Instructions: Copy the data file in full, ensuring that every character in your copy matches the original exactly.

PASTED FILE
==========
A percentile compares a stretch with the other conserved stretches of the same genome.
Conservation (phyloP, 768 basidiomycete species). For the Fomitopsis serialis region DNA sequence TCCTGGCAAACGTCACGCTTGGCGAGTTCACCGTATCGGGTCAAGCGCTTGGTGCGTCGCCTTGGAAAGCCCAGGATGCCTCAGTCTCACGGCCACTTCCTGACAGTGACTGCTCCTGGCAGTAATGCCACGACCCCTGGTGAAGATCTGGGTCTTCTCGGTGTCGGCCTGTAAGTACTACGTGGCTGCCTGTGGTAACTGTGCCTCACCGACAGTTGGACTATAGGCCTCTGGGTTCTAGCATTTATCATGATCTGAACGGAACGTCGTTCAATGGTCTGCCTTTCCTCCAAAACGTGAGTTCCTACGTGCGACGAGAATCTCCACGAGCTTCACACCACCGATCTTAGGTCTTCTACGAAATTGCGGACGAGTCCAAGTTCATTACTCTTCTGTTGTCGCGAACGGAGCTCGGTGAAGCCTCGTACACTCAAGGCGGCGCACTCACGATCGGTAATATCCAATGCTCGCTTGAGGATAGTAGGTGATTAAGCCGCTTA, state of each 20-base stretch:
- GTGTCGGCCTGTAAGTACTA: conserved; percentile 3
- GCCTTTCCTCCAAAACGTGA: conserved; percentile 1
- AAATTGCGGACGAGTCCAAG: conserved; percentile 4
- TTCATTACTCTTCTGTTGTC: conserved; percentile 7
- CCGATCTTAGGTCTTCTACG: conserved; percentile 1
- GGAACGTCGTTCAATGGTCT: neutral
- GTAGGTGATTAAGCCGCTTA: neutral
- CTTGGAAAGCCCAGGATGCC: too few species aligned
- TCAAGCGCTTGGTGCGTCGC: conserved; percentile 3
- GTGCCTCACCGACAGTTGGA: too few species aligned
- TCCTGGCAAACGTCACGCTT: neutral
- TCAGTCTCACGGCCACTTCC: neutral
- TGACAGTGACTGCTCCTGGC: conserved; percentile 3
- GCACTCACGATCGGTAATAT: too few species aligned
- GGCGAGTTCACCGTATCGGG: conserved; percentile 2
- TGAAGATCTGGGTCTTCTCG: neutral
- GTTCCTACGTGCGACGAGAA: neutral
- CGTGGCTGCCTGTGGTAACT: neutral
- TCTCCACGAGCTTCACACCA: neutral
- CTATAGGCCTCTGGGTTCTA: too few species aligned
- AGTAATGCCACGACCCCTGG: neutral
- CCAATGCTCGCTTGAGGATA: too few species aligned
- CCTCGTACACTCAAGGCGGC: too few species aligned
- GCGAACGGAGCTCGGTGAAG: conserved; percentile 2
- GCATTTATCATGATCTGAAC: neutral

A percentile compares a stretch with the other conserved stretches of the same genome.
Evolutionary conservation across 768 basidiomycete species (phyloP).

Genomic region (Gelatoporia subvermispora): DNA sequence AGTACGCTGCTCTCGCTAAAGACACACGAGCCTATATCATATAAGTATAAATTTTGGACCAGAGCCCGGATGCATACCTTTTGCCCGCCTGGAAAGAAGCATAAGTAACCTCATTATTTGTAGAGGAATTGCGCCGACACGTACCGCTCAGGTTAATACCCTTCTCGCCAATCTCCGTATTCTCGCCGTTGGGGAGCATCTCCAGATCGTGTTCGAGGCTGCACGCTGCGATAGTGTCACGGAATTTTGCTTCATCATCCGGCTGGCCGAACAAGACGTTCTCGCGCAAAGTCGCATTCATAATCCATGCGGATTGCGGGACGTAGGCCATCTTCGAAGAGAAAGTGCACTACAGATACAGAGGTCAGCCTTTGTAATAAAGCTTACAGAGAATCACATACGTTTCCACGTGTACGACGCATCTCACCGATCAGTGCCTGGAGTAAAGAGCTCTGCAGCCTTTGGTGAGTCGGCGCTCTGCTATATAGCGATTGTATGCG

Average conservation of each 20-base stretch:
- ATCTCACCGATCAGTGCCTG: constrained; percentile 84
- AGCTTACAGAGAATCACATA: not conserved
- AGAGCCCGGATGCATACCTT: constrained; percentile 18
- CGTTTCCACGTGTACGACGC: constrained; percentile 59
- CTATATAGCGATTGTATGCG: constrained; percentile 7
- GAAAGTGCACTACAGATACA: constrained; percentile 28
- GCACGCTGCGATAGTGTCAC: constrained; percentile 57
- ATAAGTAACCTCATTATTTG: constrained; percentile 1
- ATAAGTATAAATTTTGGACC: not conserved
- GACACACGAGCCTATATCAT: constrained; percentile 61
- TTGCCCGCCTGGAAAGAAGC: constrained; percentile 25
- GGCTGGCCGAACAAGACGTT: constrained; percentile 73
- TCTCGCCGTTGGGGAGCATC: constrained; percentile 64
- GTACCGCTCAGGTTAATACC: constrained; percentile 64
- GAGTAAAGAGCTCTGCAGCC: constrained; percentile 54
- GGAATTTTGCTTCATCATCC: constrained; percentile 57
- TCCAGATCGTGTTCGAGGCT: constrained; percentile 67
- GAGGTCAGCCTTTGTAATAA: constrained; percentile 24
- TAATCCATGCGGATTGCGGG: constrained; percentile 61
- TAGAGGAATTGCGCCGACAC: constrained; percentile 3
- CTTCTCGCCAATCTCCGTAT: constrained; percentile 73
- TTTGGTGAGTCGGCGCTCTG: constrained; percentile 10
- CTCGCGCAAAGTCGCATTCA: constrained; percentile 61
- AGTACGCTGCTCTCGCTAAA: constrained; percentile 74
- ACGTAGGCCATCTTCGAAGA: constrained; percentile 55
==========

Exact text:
A percentile compares a stretch with the other conserved stretches of the same genome.
Conservation (phyloP, 768 basidiomycete species). For the Fomitopsis serialis region DNA sequence TCCTGGCAAACGTCACGCTTGGCGAGTTCACCGTATCGGGTCAAGCGCTTGGTGCGTCGCCTTGGAAAGCCCAGGATGCCTCAGTCTCACGGCCACTTCCTGACAGTGACTGCTCCTGGCAGTAATGCCACGACCCCTGGTGAAGATCTGGGTCTTCTCGGTGTCGGCCTGTAAGTACTACGTGGCTGCCTGTGGTAACTGTGCCTCACCGACAGTTGGACTATAGGCCTCTGGGTTCTAGCATTTATCATGATCTGAACGGAACGTCGTTCAATGGTCTGCCTTTCCTCCAAAACGTGAGTTCCTACGTGCGACGAGAATCTCCACGAGCTTCACACCACCGATCTTAGGTCTTCTACGAAATTGCGGACGAGTCCAAGTTCATTACTCTTCTGTTGTCGCGAACGGAGCTCGGTGAAGCCTCGTACACTCAAGGCGGCGCACTCACGATCGGTAATATCCAATGCTCGCTTGAGGATAGTAGGTGATTAAGCCGCTTA, state of each 20-base stretch:
- GTGTCGGCCTGTAAGTACTA: conserved; percentile 3
- GCCTTTCCTCCAAAACGTGA: conserved; percentile 1
- AAATTGCGGACGAGTCCAAG: conserved; percentile 4
- TTCATTACTCTTCTGTTGTC: conserved; percentile 7
- CCGATCTTAGGTCTTCTACG: conserved; percentile 1
- GGAACGTCGTTCAATGGTCT: neutral
- GTAGGTGATTAAGCCGCTTA: neutral
- CTTGGAAAGCCCAGGATGCC: too few species aligned
- TCAAGCGCTTGGTGCGTCGC: conserved; percentile 3
- GTGCCTCACCGACAGTTGGA: too few species aligned
- TCCTGGCAAACGTCACGCTT: neutral
- TCAGTCTCACGGCCACTTCC: neutral
- TGACAGTGACTGCTCCTGGC: conserved; percentile 3
- GCACTCACGATCGGTAATAT: too few species aligned
- GGCGAGTTCACCGTATCGGG: conserved; percentile 2
- TGAAGATCTGGGTCTTCTCG: neutral
- GTTCCTACGTGCGACGAGAA: neutral
- CGTGGCTGCCTGTGGTAACT: neutral
- TCTCCACGAGCTTCACACCA: neutral
- CTATAGGCCTCTGGGTTCTA: too few species aligned
- AGTAATGCCACGACCCCTGG: neutral
- CCAATGCTCGCTTGAGGATA: too few species aligned
- CCTCGTACACTCAAGGCGGC: too few species aligned
- GCGAACGGAGCTCGGTGAAG: conserved; percentile 2
- GCATTTATCATGATCTGAAC: neutral

A percentile compares a stretch with the other conserved stretches of the same genome.
Evolutionary conservation across 768 basidiomycete species (phyloP).

Genomic region (Gelatoporia subvermispora): DNA sequence AGTACGCTGCTCTCGCTAAAGACACACGAGCCTATATCATATAAGTATAAATTTTGGACCAGAGCCCGGATGCATACCTTTTGCCCGCCTGGAAAGAAGCATAAGTAACCTCATTATTTGTAGAGGAATTGCGCCGACACGTACCGCTCAGGTTAATACCCTTCTCGCCAATCTCCGTATTCTCGCCGTTGGGGAGCATCTCCAGATCGTGTTCGAGGCTGCACGCTGCGATAGTGTCACGGAATTTTGCTTCATCATCCGGCTGGCCGAACAAGACGTTCTCGCGCAAAGTCGCATTCATAATCCATGCGGATTGCGGGACGTAGGCCATCTTCGAAGAGAAAGTGCACTACAGATACAGAGGTCAGCCTTTGTAATAAAGCTTACAGAGAATCACATACGTTTCCACGTGTACGACGCATCTCACCGATCAGTGCCTGGAGTAAAGAGCTCTGCAGCCTTTGGTGAGTCGGCGCTCTGCTATATAGCGATTGTATGCG

Average conservation of each 20-base stretch:
- ATCTCACCGATCAGTGCCTG: constrained; percentile 84
- AGCTTACAGAGAATCACATA: not conserved
- AGAGCCCGGATGCATACCTT: constrained; percentile 18
- CGTTTCCACGTGTACGACGC: constrained; percentile 59
- CTATATAGCGATTGTATGCG: constrained; percentile 7
- GAAAGTGCACTACAGATACA: constrained; percentile 28
- GCACGCTGCGATAGTGTCAC: constrained; percentile 57
- ATAAGTAACCTCATTATTTG: constrained; percentile 1
- ATAAGTATAAATTTTGGACC: not conserved
- GACACACGAGCCTATATCAT: constrained; percentile 61
- TTGCCCGCCTGGAAAGAAGC: constrained; percentile 25
- GGCTGGCCGAACAAGACGTT: constrained; percentile 73
- TCTCGCCGTTGGGGAGCATC: constrained; percentile 64
- GTACCGCTCAGGTTAATACC: constrained; percentile 64
- GAGTAAAGAGCTCTGCAGCC: constrained; percentile 54
- GGAATTTTGCTTCATCATCC: constrained; percentile 57
- TCCAGATCGTGTTCGAGGCT: constrained; percentile 67
- GAGGTCAGCCTTTGTAATAA: constrained; percentile 24
- TAATCCATGCGGATTGCGGG: constrained; percentile 61
- TAGAGGAATTGCGCCGACAC: constrained; percentile 3
- CTTCTCGCCAATCTCCGTAT: constrained; percentile 73
- TTTGGTGAGTCGGCGCTCTG: constrained; percentile 10
- CTCGCGCAAAGTCGCATTCA: constrained; percentile 61
- AGTACGCTGCTCTCGCTAAA: constrained; percentile 74
- ACGTAGGCCATCTTCGAAGA: constrained; percentile 55